Predatory Lending: Pre-empting Predators
Federal regulators have some fancy tools and the Comptroller of the Currency plans to use his. The tool in question is federal preemption. The action is driven by the spate of state laws that are designed to protect vulnerable customers from predatory lenders. However many of the state laws do more than protect customers. They inhibit interstate commerce and the national banking system. So the Comptroller of the Currency is stepping in.
Protectionist anti-predatory laws may have the unintended effect of drying up credit in certain markets. When state laws restrict the terms on which credit may be offered and place severe penalties for violations, many lenders simply pack up and leave the market. Or lenders may stop offering the types of credit that are or may be subject to the restrictive state law. The result can be the opposite of CRA. People who need credit cannot obtain it.
The OCC is proposing a rule that would automatically preempt certain state laws. At the same time, the regulatory revisions would clearly prohibit predatory lending, as defined by the OCC. The justification for the proposed rule has two important purposes. The first is to protect the national banking system and enable national banks to exercise their full powers without state interference.
The second purpose is interesting. The OCC has concluded that banks are not, by and large, predatory lenders. Banks are also closely regulated so that any practices that could be considered predatory would be quickly identified by examiners. Based on this conclusion, the OCC believes that it will enhance the availability of credit, particularly non-predatory credit, to preempt the state laws on predatory lending.
The Comptroller is taking a strong stand in several respects. First, the OCC has now gone on record stating that national banks are for the most part not among the predatory lenders. Evidence that national banks are engaged in predatory lending is "scant." The OCC bases this statement on information (and the dearth of it) from third parties, the OCC's consumer complaint data base, and the OCC's supervisory activities.
Second, the OCC is essentially telling states not to interfere with the national banking system by restricting product terms and conditions. This is the OCC's turf and the OCC intends to protect it. This proposal amounts to a strong statement that the OCC, through its examination system and regulatory activities, is on top of this problem. It is also implicitly a statement that banks need some protection from the possibility of well-meant but potentially destructive involvement of other authorities.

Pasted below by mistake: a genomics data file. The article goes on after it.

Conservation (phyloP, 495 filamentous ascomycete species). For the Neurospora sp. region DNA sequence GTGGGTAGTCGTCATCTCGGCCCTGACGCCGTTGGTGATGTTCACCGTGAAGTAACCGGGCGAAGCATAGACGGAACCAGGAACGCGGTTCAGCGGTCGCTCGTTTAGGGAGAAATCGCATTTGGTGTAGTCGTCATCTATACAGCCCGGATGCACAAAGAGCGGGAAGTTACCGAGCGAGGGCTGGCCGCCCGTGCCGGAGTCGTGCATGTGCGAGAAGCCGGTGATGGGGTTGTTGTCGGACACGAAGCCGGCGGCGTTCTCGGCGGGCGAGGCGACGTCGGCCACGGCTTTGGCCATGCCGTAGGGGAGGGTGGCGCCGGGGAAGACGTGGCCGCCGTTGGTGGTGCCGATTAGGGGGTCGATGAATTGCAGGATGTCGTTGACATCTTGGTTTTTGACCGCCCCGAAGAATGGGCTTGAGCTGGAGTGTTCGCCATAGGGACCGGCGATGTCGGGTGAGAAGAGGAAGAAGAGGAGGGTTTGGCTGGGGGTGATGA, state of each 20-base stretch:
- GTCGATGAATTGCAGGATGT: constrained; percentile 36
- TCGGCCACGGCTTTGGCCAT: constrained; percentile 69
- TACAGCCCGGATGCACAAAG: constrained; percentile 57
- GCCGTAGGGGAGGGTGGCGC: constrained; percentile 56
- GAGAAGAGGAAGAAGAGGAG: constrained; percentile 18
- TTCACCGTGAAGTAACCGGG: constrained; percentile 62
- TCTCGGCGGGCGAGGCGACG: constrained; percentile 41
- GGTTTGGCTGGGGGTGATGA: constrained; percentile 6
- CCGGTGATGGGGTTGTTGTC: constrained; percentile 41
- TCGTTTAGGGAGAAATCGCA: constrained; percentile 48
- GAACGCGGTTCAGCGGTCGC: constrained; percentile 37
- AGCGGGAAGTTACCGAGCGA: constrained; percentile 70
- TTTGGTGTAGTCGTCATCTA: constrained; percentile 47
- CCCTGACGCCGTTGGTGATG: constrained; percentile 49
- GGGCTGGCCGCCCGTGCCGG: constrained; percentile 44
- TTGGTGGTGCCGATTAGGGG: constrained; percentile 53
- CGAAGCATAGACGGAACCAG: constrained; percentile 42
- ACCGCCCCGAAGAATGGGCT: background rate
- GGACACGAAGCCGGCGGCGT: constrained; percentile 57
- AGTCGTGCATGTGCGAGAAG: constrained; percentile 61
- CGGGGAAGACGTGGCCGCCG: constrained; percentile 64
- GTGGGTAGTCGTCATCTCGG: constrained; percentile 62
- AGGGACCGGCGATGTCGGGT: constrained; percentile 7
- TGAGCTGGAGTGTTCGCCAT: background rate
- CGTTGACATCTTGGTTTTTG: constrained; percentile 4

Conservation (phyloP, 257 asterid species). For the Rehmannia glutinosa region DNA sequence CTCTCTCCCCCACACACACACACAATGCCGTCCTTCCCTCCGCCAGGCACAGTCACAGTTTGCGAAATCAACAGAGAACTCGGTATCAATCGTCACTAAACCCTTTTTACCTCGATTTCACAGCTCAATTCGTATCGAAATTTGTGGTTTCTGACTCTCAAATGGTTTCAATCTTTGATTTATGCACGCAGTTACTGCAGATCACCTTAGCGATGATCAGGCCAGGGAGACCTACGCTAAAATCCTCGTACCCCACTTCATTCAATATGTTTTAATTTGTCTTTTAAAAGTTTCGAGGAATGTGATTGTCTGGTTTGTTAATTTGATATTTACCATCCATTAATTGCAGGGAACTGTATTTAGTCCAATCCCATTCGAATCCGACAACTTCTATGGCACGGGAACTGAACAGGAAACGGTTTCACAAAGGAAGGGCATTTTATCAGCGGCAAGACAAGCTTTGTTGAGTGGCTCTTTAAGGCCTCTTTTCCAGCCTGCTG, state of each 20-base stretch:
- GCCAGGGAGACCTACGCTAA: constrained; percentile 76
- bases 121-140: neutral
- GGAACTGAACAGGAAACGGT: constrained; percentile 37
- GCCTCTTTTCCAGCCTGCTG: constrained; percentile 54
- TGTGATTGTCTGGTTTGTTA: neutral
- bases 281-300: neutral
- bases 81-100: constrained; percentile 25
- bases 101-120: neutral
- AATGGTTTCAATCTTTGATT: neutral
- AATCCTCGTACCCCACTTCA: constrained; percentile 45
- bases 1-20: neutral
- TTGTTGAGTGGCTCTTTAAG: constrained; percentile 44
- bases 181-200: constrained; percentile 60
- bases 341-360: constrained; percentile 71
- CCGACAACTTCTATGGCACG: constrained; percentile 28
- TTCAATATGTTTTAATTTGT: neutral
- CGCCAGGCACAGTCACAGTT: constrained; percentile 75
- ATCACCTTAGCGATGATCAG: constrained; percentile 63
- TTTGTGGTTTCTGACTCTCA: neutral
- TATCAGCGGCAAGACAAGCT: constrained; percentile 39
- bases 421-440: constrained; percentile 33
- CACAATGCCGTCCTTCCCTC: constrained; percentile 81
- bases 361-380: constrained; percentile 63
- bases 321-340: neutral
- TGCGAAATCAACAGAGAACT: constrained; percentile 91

The proposal would establish clearer standards that the OCC would use to make preemption determinations. It would leave states with the authority to make national banks subject to the legal framework of activities related to lending within a state (filing security interests, providing for property ownership) but would totally preempt the ability of states to limit the terms and types of products that national banks could offer.
The OCC supports and defends this seemingly aggressive position by pointing out that the national bank examination system has proven its ability to keep the lid on predatory lending. The OCC cites its enforcement actions (Providian, The Associates) and the strong stand it has taken in calling attention to practices that are considered predatory and directing national banks to avoid them. See, for example, Advisory Letters 2003-2 and 2003-3.
The proposal states that "national banks' real estate lending is pervasively regulated under Federal standards and subject to comprehensive supervision." It is not often that a regulatory agency uses terms such as "pervasive" and "comprehensive" to describe its work. The attitude of the OCC is clear in this proposal.
How it works
In several sections of the U.S. Code, the OCCs regulations provide for the authorities and powers of national banks. The OCC would expand those sections of the regulations to provide clearer guidance on the extent of regulation by the OCC, and therefore the territory which the states may not enter with respect to national banks.
A new Section 7.4007(b) would state: Except where made applicable by Federal law, state laws that obstruct, in whole or in part, or condition, a national bank's exercise of its Federally-authorized deposit-taking powers are not applicable to national banks." A similar provision with regard to lending would be in Section 7.4008(c).
Section 34, Real Estate Lending, would contain similar language together with a list of state powers, such as contracts, torts, homestead law, debt collection and similar issues that states may impose on national banks only to the extend that they incidentally affect the real estate lending powers of national banks.
The proposal also contains specific lending guidance. Underwriting to be based on the ability of the customer to repay the loan and not on the value at foreclosure of the property.
- Review your lending practices to be sure you don't slip into the territory of predatory lending.
- Revise your loan policy to require documentation of underwriting, including income and debt ratios.
- Review consumer complaints for issues that could become sensitive.
Copyright © 2003 Compliance Action. Originally appeared in Compliance Action, Vol. 8, No. 10, 10/03
First published on 10/01/2003